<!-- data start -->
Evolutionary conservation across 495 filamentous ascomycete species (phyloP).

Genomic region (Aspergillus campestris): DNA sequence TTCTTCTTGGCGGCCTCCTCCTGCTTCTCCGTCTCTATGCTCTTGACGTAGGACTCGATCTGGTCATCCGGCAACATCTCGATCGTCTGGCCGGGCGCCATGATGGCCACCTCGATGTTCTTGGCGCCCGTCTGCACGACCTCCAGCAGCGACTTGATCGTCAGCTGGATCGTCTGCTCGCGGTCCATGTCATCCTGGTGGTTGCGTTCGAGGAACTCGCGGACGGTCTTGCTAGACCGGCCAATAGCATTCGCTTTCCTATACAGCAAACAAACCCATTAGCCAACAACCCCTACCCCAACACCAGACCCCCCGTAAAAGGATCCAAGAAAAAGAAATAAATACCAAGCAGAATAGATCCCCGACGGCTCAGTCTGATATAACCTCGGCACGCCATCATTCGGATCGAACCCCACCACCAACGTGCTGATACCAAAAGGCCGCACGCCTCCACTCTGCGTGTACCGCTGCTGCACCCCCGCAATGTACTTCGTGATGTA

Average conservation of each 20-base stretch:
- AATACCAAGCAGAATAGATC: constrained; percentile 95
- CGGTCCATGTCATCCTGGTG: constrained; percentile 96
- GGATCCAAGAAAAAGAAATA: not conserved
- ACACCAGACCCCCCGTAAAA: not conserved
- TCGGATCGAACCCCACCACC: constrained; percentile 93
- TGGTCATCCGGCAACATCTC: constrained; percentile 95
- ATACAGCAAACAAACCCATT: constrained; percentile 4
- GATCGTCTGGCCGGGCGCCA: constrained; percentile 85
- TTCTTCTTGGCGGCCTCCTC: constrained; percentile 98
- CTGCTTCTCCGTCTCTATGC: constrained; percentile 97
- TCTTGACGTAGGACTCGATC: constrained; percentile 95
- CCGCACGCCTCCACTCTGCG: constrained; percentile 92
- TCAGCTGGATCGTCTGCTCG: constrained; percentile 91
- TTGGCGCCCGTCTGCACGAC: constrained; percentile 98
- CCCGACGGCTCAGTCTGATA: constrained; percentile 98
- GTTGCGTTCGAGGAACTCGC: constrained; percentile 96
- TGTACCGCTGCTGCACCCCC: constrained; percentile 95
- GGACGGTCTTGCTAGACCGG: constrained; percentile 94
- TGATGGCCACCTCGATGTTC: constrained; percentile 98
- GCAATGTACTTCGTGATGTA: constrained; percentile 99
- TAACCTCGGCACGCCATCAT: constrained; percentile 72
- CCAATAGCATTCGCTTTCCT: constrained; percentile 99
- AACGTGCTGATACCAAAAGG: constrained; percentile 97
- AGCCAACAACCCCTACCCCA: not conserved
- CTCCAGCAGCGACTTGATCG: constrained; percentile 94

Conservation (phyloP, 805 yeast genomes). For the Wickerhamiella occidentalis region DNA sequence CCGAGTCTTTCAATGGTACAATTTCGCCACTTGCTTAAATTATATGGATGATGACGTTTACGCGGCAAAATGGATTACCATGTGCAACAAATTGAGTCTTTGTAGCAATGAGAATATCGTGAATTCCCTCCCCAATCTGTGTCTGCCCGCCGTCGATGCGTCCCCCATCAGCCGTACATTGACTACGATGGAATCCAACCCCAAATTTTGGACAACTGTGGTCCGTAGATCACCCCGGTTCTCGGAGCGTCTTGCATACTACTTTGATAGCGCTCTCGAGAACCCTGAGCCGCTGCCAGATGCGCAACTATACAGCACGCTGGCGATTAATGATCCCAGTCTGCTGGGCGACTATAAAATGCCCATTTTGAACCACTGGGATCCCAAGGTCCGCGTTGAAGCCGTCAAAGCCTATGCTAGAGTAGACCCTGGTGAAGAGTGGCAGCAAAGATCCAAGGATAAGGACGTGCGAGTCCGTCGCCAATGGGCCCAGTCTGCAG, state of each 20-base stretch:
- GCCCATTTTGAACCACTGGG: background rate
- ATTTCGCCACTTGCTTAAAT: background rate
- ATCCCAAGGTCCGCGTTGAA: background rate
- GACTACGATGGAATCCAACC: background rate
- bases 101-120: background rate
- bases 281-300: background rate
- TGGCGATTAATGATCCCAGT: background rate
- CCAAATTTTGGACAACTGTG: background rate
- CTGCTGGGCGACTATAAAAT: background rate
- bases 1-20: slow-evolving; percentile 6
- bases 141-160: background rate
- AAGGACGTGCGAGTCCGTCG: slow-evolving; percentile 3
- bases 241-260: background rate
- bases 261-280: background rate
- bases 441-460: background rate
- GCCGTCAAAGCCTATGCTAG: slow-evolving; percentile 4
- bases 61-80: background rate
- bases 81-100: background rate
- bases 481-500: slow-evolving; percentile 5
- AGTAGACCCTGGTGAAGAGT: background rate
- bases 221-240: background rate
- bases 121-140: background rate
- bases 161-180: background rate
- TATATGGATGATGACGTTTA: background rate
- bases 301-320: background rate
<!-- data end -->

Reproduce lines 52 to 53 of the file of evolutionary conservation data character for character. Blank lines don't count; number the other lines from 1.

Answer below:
- bases 161-180: background rate
- TATATGGATGATGACGTTTA: background rate